The “world” for so many is a system of self-centered gain and ruthless carnage for all who get in the way. It is a built on taking things at whatever cost for oneself. Self-interest is the really the only motivation in such a world.

Yet there is another world. It is one we share with all humans. It is the “one blood” reality. No matter our language, no matter our culture, no matter our gender, no matter our perspective, we are all one race sharing the essential quality.

In this sense the world is not necessary evil it is latent potential. It is first article “good.” It is the reminder that God is Creator of all (and therefore it’s Father). It pulls us beyond our creeds to see the humanity of individuals from so many various backgrounds.

How do we get from one world to the other? How do we know which one we are dealing with? How does it go from being basically good to being downright evil? Perhaps this is just the question to get us launched into our discussion on suffering.

What is clear is that “the world” in the bad sense is a pattern of thinking, a perspective, and way of looking at life. Generally speaking, it is to see life as non-spiritual, merely material, humans in that sense are stripped of soul (or at least it is minimized).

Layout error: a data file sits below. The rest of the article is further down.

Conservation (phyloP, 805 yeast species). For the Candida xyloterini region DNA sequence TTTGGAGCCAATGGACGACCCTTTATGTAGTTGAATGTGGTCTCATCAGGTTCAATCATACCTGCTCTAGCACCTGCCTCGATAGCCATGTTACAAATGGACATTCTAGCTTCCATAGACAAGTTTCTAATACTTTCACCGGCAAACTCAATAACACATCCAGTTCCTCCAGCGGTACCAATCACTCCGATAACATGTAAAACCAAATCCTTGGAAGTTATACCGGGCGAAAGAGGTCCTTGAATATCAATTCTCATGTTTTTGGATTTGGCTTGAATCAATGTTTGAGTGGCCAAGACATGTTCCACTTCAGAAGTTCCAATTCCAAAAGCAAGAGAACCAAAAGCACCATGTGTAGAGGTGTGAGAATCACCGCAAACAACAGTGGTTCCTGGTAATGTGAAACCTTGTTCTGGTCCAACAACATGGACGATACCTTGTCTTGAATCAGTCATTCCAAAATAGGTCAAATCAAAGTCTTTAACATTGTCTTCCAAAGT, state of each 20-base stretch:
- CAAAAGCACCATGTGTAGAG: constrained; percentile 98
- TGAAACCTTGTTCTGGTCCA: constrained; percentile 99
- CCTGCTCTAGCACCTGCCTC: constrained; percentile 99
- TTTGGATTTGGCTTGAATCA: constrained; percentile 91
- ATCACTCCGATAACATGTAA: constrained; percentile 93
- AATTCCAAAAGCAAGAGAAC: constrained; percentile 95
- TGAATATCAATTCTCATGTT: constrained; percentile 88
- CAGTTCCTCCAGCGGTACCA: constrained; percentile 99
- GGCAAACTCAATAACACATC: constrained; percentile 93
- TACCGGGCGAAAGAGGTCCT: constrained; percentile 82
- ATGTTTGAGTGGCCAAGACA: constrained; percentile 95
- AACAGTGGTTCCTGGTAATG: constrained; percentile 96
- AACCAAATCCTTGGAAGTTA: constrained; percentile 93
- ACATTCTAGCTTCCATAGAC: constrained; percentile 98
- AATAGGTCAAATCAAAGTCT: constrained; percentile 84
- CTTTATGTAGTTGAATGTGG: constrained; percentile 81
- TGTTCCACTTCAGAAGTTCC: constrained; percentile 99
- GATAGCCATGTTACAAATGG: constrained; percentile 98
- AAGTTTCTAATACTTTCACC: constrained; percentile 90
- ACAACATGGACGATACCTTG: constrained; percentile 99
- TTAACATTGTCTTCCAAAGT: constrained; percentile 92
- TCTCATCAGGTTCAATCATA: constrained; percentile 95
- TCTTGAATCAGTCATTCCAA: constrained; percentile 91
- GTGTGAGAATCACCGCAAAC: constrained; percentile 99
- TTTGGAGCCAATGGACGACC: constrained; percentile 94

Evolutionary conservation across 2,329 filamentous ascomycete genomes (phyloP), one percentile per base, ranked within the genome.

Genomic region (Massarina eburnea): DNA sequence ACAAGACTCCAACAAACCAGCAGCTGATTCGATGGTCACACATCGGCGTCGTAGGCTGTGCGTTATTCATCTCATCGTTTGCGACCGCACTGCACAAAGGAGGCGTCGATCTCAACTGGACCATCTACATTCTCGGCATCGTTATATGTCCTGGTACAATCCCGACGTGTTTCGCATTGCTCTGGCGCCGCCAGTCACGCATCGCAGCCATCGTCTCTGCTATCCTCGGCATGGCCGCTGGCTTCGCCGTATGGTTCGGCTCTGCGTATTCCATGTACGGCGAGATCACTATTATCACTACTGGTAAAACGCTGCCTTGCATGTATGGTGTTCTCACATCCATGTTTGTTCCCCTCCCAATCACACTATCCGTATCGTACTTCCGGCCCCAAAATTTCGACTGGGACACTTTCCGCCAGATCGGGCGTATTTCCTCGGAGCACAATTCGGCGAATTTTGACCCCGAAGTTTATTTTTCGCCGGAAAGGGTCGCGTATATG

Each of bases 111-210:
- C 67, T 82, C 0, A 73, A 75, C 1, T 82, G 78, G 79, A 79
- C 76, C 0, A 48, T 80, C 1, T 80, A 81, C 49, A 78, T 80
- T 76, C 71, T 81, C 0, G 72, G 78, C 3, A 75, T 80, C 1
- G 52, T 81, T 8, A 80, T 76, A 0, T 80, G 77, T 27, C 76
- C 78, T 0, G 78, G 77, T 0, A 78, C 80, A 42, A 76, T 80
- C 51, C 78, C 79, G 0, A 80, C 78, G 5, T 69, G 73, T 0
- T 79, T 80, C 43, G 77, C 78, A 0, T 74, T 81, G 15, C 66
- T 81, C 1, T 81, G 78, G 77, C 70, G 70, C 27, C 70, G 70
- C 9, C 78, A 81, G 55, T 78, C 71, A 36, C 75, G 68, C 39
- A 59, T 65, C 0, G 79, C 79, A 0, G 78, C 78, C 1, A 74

People become a means to an end. Sometimes this end can be methodically intellectual, an idea or belief system taken to the farthest degree (think Naziism, Communism). People must fit into this system of thinking.

Sometimes it is only loosely rational. People are simply props to my ever-unfolding dream. They are here, real, and possibly meaningful, but only in the sense they help me achieve my goals, namely survival of the fittest.

People are not, in this version of the world, spiritual beings - profoundly human, a mystery to be celebrated. They are temporary means to an end. The world tends to deal only in the most concrete currencies, namely survival.

Often the leaders of this version of the world are extremely determined, powerful men. Though their ideologies may be at times abhorrent, they have one thing right: we can do what we want. We have the power to do amazing things as humans.

If we decide to end poverty we could. Not that we can actually get in and make people change, but we can change the conditions, systems, and structures that perpetuate cyclical poverty. We could, with concerted effort, actually change this.

Are we determined enough? Do we care enough? Do we believe enough in the power of transcendent ideas to motivate people? Do we believe the innovations of technology can foster more than economic development for first world countries?

Who gets to determine what kind of “world” this will be is largely up to us. Are we willing to remain in the Way, slowly and steadily working for long-term peace? Are we committed to believing the power of good is worth it?  

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